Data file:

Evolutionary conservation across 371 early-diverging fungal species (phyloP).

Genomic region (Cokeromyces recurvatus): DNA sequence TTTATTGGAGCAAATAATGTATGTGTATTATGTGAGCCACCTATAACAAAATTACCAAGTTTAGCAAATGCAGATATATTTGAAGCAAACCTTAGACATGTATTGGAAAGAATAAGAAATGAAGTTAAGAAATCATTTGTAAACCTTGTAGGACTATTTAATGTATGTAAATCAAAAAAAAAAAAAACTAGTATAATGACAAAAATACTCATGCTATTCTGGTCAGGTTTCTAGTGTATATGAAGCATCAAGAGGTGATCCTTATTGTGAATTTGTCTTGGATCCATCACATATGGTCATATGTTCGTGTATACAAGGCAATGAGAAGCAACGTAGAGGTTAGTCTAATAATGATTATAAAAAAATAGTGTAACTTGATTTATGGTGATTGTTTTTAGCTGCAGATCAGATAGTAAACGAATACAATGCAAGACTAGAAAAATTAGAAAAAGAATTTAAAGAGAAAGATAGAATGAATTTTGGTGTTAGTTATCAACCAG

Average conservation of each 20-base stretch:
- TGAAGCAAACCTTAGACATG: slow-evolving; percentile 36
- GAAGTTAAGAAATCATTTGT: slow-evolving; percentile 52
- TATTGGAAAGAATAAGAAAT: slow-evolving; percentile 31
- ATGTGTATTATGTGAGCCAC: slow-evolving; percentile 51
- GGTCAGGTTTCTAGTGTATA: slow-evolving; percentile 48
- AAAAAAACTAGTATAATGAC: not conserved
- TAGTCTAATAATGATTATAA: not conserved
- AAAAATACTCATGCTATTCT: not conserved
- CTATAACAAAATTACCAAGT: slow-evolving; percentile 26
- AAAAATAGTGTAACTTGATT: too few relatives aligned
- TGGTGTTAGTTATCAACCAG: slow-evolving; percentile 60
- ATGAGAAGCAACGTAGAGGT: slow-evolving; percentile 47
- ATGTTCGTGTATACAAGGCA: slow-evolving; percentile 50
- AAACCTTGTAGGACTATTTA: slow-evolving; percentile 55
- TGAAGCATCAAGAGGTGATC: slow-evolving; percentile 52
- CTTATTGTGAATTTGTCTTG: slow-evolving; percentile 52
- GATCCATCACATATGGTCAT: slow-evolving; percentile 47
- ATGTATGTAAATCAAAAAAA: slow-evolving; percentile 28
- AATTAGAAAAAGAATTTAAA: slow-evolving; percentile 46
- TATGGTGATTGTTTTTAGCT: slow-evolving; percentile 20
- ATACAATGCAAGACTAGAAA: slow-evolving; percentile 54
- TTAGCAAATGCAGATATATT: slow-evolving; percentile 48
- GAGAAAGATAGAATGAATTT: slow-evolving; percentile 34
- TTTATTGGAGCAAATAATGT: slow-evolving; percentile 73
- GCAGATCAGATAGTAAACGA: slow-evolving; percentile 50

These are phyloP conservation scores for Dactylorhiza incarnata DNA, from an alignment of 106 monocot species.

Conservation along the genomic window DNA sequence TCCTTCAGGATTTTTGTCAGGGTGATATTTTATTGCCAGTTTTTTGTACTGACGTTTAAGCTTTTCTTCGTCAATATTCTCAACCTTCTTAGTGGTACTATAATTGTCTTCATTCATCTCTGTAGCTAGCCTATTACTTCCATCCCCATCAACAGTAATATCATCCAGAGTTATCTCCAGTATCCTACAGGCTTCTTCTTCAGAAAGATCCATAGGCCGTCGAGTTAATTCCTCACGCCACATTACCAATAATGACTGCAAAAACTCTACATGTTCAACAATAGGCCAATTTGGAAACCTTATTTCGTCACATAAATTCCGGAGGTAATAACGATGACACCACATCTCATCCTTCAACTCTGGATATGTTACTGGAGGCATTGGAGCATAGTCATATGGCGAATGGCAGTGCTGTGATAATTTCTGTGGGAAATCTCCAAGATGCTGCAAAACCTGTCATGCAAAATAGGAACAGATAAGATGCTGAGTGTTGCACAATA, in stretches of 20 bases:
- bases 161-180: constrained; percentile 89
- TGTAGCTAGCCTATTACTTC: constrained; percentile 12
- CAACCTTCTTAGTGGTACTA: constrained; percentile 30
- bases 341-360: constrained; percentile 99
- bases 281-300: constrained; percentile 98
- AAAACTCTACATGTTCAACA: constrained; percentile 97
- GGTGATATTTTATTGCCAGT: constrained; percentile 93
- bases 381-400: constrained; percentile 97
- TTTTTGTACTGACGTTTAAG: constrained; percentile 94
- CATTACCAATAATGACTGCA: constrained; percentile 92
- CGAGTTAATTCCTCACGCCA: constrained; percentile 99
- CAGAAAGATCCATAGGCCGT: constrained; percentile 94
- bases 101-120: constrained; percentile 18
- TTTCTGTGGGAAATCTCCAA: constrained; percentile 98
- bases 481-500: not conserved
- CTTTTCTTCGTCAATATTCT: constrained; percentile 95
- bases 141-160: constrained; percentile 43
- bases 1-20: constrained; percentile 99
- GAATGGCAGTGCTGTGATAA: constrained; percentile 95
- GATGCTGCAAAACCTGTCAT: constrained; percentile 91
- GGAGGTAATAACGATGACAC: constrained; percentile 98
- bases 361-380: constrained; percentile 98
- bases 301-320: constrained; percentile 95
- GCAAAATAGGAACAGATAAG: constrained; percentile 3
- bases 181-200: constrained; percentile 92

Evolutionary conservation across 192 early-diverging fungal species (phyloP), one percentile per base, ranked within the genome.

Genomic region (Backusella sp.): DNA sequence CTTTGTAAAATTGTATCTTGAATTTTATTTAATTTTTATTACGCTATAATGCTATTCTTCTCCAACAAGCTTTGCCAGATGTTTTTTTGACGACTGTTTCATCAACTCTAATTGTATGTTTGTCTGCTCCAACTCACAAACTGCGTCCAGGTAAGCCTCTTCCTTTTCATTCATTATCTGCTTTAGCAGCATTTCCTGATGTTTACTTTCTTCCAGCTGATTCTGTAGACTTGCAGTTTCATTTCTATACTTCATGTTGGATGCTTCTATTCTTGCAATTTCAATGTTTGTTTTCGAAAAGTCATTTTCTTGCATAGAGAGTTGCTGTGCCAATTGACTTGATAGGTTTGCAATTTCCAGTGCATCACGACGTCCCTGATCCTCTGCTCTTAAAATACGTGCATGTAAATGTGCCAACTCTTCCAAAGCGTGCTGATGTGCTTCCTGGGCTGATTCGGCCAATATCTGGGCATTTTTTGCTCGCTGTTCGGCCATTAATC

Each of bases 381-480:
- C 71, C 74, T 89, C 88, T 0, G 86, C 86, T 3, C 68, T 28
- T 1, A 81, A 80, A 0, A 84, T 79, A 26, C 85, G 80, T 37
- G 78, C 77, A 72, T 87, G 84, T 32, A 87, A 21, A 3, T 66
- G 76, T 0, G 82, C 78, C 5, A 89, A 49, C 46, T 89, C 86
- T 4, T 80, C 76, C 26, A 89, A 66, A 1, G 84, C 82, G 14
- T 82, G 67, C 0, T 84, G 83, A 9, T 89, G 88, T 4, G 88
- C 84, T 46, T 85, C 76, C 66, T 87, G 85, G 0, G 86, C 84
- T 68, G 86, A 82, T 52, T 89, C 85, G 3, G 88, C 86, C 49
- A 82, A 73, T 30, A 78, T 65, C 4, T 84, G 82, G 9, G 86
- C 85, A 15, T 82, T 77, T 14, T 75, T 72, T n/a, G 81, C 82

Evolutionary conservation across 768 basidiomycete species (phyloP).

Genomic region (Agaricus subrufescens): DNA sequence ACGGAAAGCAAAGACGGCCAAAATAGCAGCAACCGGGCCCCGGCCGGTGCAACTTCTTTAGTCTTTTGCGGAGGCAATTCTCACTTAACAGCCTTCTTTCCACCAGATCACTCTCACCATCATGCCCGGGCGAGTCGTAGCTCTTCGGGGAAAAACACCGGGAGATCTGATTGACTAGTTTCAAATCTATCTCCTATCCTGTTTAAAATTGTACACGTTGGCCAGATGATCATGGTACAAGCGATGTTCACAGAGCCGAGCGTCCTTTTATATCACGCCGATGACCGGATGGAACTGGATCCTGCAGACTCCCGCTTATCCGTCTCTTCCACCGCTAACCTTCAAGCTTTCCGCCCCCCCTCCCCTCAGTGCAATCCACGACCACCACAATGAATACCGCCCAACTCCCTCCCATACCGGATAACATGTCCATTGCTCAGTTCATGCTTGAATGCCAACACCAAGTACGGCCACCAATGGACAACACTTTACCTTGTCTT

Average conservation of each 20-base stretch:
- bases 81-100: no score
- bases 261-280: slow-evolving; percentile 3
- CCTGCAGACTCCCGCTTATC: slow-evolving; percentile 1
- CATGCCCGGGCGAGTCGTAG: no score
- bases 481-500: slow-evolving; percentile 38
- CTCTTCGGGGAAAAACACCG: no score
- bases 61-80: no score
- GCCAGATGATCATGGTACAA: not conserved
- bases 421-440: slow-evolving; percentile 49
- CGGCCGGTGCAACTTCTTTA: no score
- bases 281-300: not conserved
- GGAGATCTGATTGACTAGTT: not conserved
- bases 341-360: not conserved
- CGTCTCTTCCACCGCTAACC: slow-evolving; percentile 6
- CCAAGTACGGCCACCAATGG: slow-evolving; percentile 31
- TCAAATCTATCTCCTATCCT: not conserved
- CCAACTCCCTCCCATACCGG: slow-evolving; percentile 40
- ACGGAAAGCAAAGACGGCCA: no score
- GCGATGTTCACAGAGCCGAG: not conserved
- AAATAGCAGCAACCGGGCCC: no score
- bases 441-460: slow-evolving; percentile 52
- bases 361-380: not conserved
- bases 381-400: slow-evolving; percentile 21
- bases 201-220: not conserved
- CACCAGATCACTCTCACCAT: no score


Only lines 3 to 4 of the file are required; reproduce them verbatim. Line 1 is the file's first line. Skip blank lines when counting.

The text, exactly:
Average conservation of each 20-base stretch:
- TGAAGCAAACCTTAGACATG: slow-evolving; percentile 36